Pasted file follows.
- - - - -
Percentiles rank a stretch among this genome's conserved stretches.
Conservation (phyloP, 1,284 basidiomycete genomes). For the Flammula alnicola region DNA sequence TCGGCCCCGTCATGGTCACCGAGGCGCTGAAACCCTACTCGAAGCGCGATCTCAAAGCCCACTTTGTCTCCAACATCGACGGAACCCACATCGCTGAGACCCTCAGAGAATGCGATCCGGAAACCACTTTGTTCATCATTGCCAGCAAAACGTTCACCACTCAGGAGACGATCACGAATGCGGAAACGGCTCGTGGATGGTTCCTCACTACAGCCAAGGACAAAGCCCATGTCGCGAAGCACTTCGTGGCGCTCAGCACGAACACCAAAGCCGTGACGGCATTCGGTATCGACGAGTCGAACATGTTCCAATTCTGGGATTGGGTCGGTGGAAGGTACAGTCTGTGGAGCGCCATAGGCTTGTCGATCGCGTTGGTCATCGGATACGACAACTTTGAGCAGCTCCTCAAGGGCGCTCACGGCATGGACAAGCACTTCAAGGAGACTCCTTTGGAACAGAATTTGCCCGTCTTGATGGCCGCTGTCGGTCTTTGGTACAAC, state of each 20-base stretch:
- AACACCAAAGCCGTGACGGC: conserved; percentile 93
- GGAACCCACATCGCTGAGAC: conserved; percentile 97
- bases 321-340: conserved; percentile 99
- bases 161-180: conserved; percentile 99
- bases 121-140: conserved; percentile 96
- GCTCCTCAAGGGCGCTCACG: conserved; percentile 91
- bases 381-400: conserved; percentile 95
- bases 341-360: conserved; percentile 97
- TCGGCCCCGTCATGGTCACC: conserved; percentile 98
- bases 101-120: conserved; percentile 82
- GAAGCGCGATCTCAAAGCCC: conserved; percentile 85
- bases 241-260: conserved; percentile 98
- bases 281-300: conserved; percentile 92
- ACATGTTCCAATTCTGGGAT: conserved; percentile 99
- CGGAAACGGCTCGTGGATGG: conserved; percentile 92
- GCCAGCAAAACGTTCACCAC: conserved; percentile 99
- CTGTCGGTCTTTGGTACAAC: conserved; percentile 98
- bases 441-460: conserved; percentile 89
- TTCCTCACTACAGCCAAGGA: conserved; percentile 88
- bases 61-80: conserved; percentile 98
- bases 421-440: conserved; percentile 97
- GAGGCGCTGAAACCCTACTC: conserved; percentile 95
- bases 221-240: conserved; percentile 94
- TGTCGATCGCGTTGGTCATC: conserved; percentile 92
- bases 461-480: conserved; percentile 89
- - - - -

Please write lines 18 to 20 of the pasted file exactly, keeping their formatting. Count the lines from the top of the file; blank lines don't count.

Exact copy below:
- GCCAGCAAAACGTTCACCAC: conserved; percentile 99
- CTGTCGGTCTTTGGTACAAC: conserved; percentile 98
- bases 441-460: conserved; percentile 89